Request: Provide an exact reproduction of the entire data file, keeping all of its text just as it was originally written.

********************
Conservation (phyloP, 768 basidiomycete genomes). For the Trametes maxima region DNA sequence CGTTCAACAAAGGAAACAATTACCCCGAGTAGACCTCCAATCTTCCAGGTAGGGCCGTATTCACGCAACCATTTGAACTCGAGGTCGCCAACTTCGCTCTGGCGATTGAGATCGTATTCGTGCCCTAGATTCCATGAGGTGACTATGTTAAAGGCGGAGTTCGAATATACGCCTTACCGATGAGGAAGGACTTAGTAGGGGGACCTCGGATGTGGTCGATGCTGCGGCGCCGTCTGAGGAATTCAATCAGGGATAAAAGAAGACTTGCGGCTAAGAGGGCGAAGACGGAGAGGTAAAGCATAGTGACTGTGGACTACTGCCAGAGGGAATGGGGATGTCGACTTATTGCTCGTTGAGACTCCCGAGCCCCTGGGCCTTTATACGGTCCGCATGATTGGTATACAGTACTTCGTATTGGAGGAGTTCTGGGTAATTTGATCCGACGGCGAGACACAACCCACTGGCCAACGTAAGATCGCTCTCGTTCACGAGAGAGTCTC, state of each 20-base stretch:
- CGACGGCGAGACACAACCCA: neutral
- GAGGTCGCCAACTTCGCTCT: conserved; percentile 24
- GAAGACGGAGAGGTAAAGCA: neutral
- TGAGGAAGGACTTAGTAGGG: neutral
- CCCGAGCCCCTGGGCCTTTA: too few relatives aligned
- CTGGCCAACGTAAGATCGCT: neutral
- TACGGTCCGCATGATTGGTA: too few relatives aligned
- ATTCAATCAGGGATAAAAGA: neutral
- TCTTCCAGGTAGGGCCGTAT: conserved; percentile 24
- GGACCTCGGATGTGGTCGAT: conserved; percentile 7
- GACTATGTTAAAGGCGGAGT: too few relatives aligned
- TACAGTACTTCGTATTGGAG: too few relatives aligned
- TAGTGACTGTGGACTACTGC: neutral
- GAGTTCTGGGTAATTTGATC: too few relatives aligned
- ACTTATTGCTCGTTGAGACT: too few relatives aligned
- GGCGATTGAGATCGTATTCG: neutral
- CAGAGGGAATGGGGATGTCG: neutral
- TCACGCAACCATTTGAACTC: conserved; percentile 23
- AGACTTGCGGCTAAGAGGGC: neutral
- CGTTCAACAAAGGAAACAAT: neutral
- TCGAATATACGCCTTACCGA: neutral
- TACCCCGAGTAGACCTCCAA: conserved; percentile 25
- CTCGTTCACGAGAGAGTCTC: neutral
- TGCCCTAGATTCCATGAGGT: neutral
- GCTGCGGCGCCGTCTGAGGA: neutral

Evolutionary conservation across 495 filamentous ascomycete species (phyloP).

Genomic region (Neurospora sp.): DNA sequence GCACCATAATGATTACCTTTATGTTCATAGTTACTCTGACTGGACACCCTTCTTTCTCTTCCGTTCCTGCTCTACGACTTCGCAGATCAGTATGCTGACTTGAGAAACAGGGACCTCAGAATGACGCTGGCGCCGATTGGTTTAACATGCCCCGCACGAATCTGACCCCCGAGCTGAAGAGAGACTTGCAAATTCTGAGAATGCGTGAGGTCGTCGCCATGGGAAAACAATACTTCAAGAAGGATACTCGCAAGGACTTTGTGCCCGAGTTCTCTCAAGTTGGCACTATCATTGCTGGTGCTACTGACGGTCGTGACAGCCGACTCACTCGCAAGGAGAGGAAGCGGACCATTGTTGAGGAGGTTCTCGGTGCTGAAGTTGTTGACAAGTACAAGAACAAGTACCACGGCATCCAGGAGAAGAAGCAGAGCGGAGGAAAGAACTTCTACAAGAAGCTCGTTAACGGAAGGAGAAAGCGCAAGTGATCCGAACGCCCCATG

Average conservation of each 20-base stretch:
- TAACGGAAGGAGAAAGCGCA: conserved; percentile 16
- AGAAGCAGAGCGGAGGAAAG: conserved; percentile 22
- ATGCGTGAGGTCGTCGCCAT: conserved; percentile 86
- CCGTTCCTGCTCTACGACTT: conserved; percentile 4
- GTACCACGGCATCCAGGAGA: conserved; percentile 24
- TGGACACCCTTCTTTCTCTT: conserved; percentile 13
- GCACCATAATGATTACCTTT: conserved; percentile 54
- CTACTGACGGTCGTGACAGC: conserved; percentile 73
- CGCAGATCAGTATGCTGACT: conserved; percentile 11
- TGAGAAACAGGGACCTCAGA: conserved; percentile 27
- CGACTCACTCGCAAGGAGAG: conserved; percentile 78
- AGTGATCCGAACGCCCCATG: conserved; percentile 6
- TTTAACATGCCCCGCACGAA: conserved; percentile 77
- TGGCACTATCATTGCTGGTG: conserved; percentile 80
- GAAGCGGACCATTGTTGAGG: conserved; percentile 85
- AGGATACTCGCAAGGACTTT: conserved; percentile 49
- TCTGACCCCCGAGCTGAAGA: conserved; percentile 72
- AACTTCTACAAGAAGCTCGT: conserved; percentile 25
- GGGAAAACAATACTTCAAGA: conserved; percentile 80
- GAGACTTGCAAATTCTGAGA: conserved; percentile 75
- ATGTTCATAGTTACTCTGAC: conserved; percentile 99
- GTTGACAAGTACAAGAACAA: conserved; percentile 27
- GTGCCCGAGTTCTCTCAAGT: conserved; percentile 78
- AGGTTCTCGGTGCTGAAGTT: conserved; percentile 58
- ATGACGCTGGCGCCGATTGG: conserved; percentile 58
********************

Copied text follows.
Conservation (phyloP, 768 basidiomycete genomes). For the Trametes maxima region DNA sequence CGTTCAACAAAGGAAACAATTACCCCGAGTAGACCTCCAATCTTCCAGGTAGGGCCGTATTCACGCAACCATTTGAACTCGAGGTCGCCAACTTCGCTCTGGCGATTGAGATCGTATTCGTGCCCTAGATTCCATGAGGTGACTATGTTAAAGGCGGAGTTCGAATATACGCCTTACCGATGAGGAAGGACTTAGTAGGGGGACCTCGGATGTGGTCGATGCTGCGGCGCCGTCTGAGGAATTCAATCAGGGATAAAAGAAGACTTGCGGCTAAGAGGGCGAAGACGGAGAGGTAAAGCATAGTGACTGTGGACTACTGCCAGAGGGAATGGGGATGTCGACTTATTGCTCGTTGAGACTCCCGAGCCCCTGGGCCTTTATACGGTCCGCATGATTGGTATACAGTACTTCGTATTGGAGGAGTTCTGGGTAATTTGATCCGACGGCGAGACACAACCCACTGGCCAACGTAAGATCGCTCTCGTTCACGAGAGAGTCTC, state of each 20-base stretch:
- CGACGGCGAGACACAACCCA: neutral
- GAGGTCGCCAACTTCGCTCT: conserved; percentile 24
- GAAGACGGAGAGGTAAAGCA: neutral
- TGAGGAAGGACTTAGTAGGG: neutral
- CCCGAGCCCCTGGGCCTTTA: too few relatives aligned
- CTGGCCAACGTAAGATCGCT: neutral
- TACGGTCCGCATGATTGGTA: too few relatives aligned
- ATTCAATCAGGGATAAAAGA: neutral
- TCTTCCAGGTAGGGCCGTAT: conserved; percentile 24
- GGACCTCGGATGTGGTCGAT: conserved; percentile 7
- GACTATGTTAAAGGCGGAGT: too few relatives aligned
- TACAGTACTTCGTATTGGAG: too few relatives aligned
- TAGTGACTGTGGACTACTGC: neutral
- GAGTTCTGGGTAATTTGATC: too few relatives aligned
- ACTTATTGCTCGTTGAGACT: too few relatives aligned
- GGCGATTGAGATCGTATTCG: neutral
- CAGAGGGAATGGGGATGTCG: neutral
- TCACGCAACCATTTGAACTC: conserved; percentile 23
- AGACTTGCGGCTAAGAGGGC: neutral
- CGTTCAACAAAGGAAACAAT: neutral
- TCGAATATACGCCTTACCGA: neutral
- TACCCCGAGTAGACCTCCAA: conserved; percentile 25
- CTCGTTCACGAGAGAGTCTC: neutral
- TGCCCTAGATTCCATGAGGT: neutral
- GCTGCGGCGCCGTCTGAGGA: neutral

Evolutionary conservation across 495 filamentous ascomycete species (phyloP).

Genomic region (Neurospora sp.): DNA sequence GCACCATAATGATTACCTTTATGTTCATAGTTACTCTGACTGGACACCCTTCTTTCTCTTCCGTTCCTGCTCTACGACTTCGCAGATCAGTATGCTGACTTGAGAAACAGGGACCTCAGAATGACGCTGGCGCCGATTGGTTTAACATGCCCCGCACGAATCTGACCCCCGAGCTGAAGAGAGACTTGCAAATTCTGAGAATGCGTGAGGTCGTCGCCATGGGAAAACAATACTTCAAGAAGGATACTCGCAAGGACTTTGTGCCCGAGTTCTCTCAAGTTGGCACTATCATTGCTGGTGCTACTGACGGTCGTGACAGCCGACTCACTCGCAAGGAGAGGAAGCGGACCATTGTTGAGGAGGTTCTCGGTGCTGAAGTTGTTGACAAGTACAAGAACAAGTACCACGGCATCCAGGAGAAGAAGCAGAGCGGAGGAAAGAACTTCTACAAGAAGCTCGTTAACGGAAGGAGAAAGCGCAAGTGATCCGAACGCCCCATG

Average conservation of each 20-base stretch:
- TAACGGAAGGAGAAAGCGCA: conserved; percentile 16
- AGAAGCAGAGCGGAGGAAAG: conserved; percentile 22
- ATGCGTGAGGTCGTCGCCAT: conserved; percentile 86
- CCGTTCCTGCTCTACGACTT: conserved; percentile 4
- GTACCACGGCATCCAGGAGA: conserved; percentile 24
- TGGACACCCTTCTTTCTCTT: conserved; percentile 13
- GCACCATAATGATTACCTTT: conserved; percentile 54
- CTACTGACGGTCGTGACAGC: conserved; percentile 73
- CGCAGATCAGTATGCTGACT: conserved; percentile 11
- TGAGAAACAGGGACCTCAGA: conserved; percentile 27
- CGACTCACTCGCAAGGAGAG: conserved; percentile 78
- AGTGATCCGAACGCCCCATG: conserved; percentile 6
- TTTAACATGCCCCGCACGAA: conserved; percentile 77
- TGGCACTATCATTGCTGGTG: conserved; percentile 80
- GAAGCGGACCATTGTTGAGG: conserved; percentile 85
- AGGATACTCGCAAGGACTTT: conserved; percentile 49
- TCTGACCCCCGAGCTGAAGA: conserved; percentile 72
- AACTTCTACAAGAAGCTCGT: conserved; percentile 25
- GGGAAAACAATACTTCAAGA: conserved; percentile 80
- GAGACTTGCAAATTCTGAGA: conserved; percentile 75
- ATGTTCATAGTTACTCTGAC: conserved; percentile 99
- GTTGACAAGTACAAGAACAA: conserved; percentile 27
- GTGCCCGAGTTCTCTCAAGT: conserved; percentile 78
- AGGTTCTCGGTGCTGAAGTT: conserved; percentile 58
- ATGACGCTGGCGCCGATTGG: conserved; percentile 58